Boilermaker Miri Niedrauer didn’t grow up with access to any kind of education, so she made her own.
As one of nine children, her childhood was made up mostly of working on her family’s goat dairy farm in rural east Texas and caring for her younger siblings. Occupational aspirations, dreams of having a career — certainly one in science — weren’t common for women in her environment.
“This life led to a rather difficult childhood,” she says. “We weren’t interacting with anyone outside the immediate family. So typical childhood things didn’t really happen in my family.”
It was when Niedrauer read Marie Curie’s biography, around age 9 or 10, she estimates, that her mind was opened to a whole new world — one in which a woman could flourish as a chemist, a physicist and ultimately a Nobel Prize winner. From then on, she was compelled to rise above what was expected of women within her type of upbringing.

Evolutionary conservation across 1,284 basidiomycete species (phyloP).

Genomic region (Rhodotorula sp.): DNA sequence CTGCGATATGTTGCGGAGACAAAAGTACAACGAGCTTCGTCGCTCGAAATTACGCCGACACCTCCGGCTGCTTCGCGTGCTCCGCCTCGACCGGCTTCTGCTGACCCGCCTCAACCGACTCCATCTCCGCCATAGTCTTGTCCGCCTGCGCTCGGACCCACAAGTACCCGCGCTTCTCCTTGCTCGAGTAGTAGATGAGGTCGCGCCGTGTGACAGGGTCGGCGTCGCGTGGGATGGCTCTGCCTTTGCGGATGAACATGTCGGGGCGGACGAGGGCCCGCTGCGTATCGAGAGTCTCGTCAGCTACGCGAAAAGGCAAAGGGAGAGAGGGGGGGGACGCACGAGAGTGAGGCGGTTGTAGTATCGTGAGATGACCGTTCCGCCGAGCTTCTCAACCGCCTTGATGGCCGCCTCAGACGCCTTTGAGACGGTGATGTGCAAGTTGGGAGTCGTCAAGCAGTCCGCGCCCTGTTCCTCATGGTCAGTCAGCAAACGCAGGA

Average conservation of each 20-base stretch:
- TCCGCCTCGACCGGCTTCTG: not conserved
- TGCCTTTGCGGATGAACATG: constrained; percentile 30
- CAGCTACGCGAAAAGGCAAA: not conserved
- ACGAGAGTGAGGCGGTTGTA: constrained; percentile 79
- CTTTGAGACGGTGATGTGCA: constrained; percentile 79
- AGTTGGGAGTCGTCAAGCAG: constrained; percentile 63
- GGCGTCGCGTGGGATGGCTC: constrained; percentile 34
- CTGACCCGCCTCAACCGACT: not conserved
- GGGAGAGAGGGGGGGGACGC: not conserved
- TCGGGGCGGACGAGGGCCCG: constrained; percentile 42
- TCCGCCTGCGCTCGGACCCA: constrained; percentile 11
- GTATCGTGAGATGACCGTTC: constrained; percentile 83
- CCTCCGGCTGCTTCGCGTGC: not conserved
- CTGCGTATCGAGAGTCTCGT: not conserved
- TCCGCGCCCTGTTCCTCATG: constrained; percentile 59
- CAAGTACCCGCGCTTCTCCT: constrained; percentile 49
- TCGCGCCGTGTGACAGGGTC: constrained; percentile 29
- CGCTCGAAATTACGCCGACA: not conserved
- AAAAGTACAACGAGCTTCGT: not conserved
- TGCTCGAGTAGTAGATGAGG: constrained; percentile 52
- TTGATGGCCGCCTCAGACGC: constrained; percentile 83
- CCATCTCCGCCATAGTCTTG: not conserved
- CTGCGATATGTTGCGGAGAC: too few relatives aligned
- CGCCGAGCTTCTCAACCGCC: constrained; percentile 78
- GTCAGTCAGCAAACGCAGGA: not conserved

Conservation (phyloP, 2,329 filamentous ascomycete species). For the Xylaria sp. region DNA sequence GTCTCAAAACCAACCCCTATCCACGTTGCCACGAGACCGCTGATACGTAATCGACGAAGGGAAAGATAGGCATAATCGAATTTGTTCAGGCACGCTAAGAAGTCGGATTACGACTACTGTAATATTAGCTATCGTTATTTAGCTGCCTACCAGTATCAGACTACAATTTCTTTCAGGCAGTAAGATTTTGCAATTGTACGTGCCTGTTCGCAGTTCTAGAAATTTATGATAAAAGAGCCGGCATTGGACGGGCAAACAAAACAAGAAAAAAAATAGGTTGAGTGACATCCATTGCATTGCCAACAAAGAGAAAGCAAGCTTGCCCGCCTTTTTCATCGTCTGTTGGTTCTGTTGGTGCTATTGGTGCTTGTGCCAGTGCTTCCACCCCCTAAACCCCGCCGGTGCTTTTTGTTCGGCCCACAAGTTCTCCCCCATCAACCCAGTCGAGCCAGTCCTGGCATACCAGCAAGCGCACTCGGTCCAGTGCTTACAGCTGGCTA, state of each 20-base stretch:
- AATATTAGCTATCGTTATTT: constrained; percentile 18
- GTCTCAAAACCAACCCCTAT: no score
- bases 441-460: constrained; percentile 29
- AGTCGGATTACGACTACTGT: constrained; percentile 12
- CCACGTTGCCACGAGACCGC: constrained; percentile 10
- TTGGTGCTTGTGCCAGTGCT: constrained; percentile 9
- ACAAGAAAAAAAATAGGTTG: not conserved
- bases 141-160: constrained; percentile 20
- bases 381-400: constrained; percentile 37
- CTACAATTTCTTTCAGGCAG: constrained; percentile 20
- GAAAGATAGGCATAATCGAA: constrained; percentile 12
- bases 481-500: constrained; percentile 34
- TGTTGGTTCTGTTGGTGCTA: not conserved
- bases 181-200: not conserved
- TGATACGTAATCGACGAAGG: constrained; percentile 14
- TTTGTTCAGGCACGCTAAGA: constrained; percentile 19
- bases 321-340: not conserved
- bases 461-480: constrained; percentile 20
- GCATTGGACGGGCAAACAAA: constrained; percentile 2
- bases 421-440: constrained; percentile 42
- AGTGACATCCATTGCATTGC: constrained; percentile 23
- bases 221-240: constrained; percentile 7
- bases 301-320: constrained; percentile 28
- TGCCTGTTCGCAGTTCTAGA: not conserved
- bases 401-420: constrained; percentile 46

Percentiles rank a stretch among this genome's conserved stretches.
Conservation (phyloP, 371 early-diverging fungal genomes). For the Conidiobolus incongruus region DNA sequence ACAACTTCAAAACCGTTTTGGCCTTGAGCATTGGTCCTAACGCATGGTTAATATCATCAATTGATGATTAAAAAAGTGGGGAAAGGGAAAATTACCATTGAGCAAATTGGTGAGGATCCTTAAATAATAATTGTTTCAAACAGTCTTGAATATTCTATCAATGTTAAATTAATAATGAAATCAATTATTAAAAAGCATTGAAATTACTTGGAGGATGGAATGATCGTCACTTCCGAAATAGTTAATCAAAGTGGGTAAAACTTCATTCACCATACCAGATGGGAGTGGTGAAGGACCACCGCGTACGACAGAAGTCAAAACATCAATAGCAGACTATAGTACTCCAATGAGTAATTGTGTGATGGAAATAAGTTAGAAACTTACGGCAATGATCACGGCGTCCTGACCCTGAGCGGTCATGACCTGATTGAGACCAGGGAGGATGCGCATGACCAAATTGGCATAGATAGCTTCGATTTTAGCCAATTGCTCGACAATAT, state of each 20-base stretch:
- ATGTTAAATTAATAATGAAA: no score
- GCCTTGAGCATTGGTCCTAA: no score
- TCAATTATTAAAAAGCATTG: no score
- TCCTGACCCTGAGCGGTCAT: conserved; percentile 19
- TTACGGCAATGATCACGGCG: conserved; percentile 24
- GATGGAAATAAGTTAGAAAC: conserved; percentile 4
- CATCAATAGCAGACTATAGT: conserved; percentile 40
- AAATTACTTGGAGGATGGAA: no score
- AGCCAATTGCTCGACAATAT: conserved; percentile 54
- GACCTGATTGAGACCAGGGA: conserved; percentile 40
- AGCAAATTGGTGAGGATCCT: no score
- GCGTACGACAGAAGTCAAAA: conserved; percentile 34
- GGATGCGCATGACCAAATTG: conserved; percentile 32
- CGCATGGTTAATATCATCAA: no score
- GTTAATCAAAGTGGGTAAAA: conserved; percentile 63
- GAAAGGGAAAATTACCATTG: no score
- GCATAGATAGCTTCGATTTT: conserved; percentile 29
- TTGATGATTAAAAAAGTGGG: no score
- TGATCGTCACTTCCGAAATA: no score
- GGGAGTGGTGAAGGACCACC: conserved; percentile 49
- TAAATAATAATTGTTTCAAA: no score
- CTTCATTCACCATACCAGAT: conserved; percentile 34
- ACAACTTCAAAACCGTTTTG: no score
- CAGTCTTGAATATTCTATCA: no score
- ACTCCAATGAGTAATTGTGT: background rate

Filled with her dream of becoming a chemist, she left home at 15 years old to enroll in a community college. That was the first time in her life she ever set foot in a classroom. Eventually, her need for help with tuition led her to enlist in the Army National Guard at the age of 17.
In the years that followed, Niedrauer would go on to become a competitive athlete, enroll at Purdue University, concurrently earn her MBA through Purdue Global, and work on a collaboration with another campus group to develop a new technology awaiting a result from the U.S. Patent Office.
“Many of the areas I’ve experienced in life tend to be male-dominated fields,” Niedrauer says. “I hope by proving that women can do all those things, it inspires young girls like myself in the future who have been told that women are inferior — that that’s not true. They can do whatever they want to do.”